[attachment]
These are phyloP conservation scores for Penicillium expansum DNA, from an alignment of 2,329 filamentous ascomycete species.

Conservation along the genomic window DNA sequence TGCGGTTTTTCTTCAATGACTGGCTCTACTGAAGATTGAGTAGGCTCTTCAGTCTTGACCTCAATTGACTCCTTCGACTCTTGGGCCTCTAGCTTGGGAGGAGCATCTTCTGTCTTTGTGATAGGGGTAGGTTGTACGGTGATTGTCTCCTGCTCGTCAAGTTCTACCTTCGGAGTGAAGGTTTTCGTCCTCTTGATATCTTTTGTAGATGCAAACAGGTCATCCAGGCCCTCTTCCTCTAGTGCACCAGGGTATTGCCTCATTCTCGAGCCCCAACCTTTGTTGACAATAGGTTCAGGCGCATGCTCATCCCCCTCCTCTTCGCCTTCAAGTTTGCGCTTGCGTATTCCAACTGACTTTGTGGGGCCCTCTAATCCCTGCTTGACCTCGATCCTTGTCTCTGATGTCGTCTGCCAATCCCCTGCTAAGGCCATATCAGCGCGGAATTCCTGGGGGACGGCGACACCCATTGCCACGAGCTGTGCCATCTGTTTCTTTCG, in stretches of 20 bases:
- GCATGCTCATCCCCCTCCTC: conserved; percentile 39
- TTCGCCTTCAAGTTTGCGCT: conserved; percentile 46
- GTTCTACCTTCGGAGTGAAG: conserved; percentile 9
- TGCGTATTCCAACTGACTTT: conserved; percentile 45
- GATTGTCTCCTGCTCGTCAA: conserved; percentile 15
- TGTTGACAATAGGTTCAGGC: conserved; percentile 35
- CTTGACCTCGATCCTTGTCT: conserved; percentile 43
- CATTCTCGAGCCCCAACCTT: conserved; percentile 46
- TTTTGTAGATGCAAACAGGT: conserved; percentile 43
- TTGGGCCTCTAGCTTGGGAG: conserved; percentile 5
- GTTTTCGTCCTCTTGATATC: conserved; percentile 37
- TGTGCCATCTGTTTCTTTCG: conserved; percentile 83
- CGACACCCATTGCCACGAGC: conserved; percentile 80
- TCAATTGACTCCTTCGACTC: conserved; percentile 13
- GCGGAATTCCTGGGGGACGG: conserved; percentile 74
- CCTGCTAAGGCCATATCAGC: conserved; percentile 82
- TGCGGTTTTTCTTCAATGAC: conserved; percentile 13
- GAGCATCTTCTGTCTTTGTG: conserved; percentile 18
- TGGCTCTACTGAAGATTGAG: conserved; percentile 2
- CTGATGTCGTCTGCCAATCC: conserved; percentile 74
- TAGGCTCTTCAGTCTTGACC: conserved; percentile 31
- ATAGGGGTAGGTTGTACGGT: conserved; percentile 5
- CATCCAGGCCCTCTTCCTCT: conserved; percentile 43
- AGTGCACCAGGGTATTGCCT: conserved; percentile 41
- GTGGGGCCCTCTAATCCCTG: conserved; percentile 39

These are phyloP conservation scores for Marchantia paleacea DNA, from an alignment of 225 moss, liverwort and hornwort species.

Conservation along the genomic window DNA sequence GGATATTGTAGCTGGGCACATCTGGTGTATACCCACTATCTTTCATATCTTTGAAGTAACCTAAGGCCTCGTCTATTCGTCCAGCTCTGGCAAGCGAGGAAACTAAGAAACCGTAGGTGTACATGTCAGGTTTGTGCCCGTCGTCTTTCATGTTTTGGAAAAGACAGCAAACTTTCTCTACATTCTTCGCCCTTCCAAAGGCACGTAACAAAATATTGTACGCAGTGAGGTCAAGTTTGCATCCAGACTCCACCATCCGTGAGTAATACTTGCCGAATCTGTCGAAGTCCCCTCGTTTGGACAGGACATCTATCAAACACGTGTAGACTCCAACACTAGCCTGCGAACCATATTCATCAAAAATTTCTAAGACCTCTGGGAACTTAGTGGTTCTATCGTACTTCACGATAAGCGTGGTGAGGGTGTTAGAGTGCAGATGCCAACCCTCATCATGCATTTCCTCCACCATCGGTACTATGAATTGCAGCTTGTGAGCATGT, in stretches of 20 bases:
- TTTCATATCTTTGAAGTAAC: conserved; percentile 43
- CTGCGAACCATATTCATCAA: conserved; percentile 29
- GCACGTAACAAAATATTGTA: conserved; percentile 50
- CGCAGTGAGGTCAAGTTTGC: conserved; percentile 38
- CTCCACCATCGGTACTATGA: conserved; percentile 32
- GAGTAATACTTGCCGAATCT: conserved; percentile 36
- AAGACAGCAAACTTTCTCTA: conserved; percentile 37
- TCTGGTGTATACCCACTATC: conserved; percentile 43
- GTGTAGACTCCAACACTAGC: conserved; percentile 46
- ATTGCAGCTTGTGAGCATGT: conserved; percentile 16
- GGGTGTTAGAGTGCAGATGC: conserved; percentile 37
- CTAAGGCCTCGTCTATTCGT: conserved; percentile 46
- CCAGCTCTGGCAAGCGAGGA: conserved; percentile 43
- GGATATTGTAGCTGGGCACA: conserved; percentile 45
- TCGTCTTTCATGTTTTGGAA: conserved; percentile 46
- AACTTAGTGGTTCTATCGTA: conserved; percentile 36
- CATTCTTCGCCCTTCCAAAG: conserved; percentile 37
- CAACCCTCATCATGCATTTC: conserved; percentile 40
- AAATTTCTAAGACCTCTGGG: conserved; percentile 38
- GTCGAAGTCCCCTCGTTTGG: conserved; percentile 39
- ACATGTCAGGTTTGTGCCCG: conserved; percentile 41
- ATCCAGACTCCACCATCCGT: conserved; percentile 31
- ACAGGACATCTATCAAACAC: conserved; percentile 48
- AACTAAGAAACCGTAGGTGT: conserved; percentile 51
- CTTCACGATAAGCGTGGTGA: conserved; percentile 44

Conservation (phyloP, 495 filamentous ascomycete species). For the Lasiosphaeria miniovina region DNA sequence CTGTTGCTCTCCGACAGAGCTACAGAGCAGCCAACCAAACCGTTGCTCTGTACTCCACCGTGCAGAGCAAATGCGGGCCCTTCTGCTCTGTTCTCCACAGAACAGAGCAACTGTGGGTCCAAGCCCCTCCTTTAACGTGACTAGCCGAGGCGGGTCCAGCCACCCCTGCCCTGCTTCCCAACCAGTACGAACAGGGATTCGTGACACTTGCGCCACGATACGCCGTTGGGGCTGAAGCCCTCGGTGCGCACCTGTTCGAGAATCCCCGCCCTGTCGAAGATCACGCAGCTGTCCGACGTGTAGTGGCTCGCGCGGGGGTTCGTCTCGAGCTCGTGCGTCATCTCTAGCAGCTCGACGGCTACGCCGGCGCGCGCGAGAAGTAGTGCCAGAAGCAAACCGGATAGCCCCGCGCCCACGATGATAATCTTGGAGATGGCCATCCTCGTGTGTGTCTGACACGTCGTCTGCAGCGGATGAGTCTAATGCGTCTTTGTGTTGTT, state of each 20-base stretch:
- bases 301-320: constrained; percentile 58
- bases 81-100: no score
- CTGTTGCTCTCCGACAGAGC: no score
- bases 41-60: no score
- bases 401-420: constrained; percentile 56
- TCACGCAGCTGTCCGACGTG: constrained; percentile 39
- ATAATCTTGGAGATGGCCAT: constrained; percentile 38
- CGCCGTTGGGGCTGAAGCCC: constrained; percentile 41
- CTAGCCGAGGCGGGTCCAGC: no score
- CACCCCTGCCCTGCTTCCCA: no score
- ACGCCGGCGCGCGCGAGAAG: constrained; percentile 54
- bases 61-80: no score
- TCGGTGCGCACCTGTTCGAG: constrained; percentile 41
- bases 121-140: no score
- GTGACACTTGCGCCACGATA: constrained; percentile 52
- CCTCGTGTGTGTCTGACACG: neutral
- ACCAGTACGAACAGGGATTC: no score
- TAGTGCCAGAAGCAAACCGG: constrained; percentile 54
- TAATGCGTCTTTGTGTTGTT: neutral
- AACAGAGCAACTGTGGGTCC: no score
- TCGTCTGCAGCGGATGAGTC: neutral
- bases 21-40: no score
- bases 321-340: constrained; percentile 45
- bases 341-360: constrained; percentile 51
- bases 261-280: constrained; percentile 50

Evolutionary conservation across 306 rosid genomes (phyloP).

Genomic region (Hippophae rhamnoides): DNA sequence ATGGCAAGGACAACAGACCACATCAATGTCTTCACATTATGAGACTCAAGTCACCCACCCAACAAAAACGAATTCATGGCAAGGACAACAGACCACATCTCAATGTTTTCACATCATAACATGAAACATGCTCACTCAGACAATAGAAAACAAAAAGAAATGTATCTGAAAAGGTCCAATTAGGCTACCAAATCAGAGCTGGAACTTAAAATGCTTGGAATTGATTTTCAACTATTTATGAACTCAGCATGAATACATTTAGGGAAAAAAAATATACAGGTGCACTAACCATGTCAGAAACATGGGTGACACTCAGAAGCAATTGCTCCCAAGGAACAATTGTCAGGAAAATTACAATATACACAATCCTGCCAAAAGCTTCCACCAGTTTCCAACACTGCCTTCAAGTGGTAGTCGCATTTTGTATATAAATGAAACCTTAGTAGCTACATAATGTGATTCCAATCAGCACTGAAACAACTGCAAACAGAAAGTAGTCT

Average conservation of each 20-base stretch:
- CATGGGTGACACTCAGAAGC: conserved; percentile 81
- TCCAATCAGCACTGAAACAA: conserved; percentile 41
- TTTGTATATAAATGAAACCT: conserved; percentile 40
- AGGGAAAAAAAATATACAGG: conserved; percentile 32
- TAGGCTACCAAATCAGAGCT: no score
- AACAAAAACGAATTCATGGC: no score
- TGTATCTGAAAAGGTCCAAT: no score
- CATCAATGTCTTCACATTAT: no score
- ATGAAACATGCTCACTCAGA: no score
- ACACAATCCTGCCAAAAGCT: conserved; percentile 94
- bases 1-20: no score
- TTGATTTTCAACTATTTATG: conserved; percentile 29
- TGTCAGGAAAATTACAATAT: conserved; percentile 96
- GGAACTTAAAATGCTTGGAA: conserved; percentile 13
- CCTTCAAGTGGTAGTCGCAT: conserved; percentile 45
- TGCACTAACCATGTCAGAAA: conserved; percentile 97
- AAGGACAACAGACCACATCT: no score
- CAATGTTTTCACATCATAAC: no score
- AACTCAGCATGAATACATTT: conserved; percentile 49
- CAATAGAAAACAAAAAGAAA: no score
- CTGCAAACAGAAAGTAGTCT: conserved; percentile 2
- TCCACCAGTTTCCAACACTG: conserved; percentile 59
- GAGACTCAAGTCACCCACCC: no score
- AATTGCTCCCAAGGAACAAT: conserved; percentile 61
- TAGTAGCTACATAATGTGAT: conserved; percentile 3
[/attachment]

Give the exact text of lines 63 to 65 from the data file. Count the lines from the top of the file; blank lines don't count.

- CGCCGTTGGGGCTGAAGCCC: constrained; percentile 41
- CTAGCCGAGGCGGGTCCAGC: no score
- CACCCCTGCCCTGCTTCCCA: no score